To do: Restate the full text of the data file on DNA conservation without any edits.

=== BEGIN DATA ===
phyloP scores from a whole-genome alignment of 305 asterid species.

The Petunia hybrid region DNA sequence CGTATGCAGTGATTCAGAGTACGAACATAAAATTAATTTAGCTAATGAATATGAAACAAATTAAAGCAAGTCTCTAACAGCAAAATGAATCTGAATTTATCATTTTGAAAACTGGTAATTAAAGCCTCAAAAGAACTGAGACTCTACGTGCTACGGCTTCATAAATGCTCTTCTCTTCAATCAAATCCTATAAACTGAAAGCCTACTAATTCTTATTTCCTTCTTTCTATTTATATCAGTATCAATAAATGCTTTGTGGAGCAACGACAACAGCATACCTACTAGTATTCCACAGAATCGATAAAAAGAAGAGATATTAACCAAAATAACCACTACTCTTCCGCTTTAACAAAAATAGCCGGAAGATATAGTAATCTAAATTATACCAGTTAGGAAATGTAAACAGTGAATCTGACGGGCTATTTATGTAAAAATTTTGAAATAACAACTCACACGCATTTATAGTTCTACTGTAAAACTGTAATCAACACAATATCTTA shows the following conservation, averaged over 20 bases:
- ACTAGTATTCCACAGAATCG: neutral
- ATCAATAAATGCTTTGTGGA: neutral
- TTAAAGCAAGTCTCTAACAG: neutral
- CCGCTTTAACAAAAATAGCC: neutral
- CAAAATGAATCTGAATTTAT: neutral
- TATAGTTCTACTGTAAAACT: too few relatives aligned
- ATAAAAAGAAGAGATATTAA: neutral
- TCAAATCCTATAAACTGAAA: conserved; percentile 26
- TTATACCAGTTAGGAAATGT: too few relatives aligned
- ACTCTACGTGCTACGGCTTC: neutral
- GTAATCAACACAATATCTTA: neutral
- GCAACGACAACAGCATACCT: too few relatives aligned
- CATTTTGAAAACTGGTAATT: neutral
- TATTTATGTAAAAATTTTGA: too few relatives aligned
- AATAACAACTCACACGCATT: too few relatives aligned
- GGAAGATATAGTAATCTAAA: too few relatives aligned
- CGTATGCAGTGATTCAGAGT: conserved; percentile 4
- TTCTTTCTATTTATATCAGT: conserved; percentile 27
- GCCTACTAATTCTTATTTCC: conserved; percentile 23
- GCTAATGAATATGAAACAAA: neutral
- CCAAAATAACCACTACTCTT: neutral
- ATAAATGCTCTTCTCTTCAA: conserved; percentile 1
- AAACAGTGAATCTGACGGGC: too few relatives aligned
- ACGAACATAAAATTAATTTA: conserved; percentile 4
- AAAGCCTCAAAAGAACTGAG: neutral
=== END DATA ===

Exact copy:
phyloP scores from a whole-genome alignment of 305 asterid species.

The Petunia hybrid region DNA sequence CGTATGCAGTGATTCAGAGTACGAACATAAAATTAATTTAGCTAATGAATATGAAACAAATTAAAGCAAGTCTCTAACAGCAAAATGAATCTGAATTTATCATTTTGAAAACTGGTAATTAAAGCCTCAAAAGAACTGAGACTCTACGTGCTACGGCTTCATAAATGCTCTTCTCTTCAATCAAATCCTATAAACTGAAAGCCTACTAATTCTTATTTCCTTCTTTCTATTTATATCAGTATCAATAAATGCTTTGTGGAGCAACGACAACAGCATACCTACTAGTATTCCACAGAATCGATAAAAAGAAGAGATATTAACCAAAATAACCACTACTCTTCCGCTTTAACAAAAATAGCCGGAAGATATAGTAATCTAAATTATACCAGTTAGGAAATGTAAACAGTGAATCTGACGGGCTATTTATGTAAAAATTTTGAAATAACAACTCACACGCATTTATAGTTCTACTGTAAAACTGTAATCAACACAATATCTTA shows the following conservation, averaged over 20 bases:
- ACTAGTATTCCACAGAATCG: neutral
- ATCAATAAATGCTTTGTGGA: neutral
- TTAAAGCAAGTCTCTAACAG: neutral
- CCGCTTTAACAAAAATAGCC: neutral
- CAAAATGAATCTGAATTTAT: neutral
- TATAGTTCTACTGTAAAACT: too few relatives aligned
- ATAAAAAGAAGAGATATTAA: neutral
- TCAAATCCTATAAACTGAAA: conserved; percentile 26
- TTATACCAGTTAGGAAATGT: too few relatives aligned
- ACTCTACGTGCTACGGCTTC: neutral
- GTAATCAACACAATATCTTA: neutral
- GCAACGACAACAGCATACCT: too few relatives aligned
- CATTTTGAAAACTGGTAATT: neutral
- TATTTATGTAAAAATTTTGA: too few relatives aligned
- AATAACAACTCACACGCATT: too few relatives aligned
- GGAAGATATAGTAATCTAAA: too few relatives aligned
- CGTATGCAGTGATTCAGAGT: conserved; percentile 4
- TTCTTTCTATTTATATCAGT: conserved; percentile 27
- GCCTACTAATTCTTATTTCC: conserved; percentile 23
- GCTAATGAATATGAAACAAA: neutral
- CCAAAATAACCACTACTCTT: neutral
- ATAAATGCTCTTCTCTTCAA: conserved; percentile 1
- AAACAGTGAATCTGACGGGC: too few relatives aligned
- ACGAACATAAAATTAATTTA: conserved; percentile 4
- AAAGCCTCAAAAGAACTGAG: neutral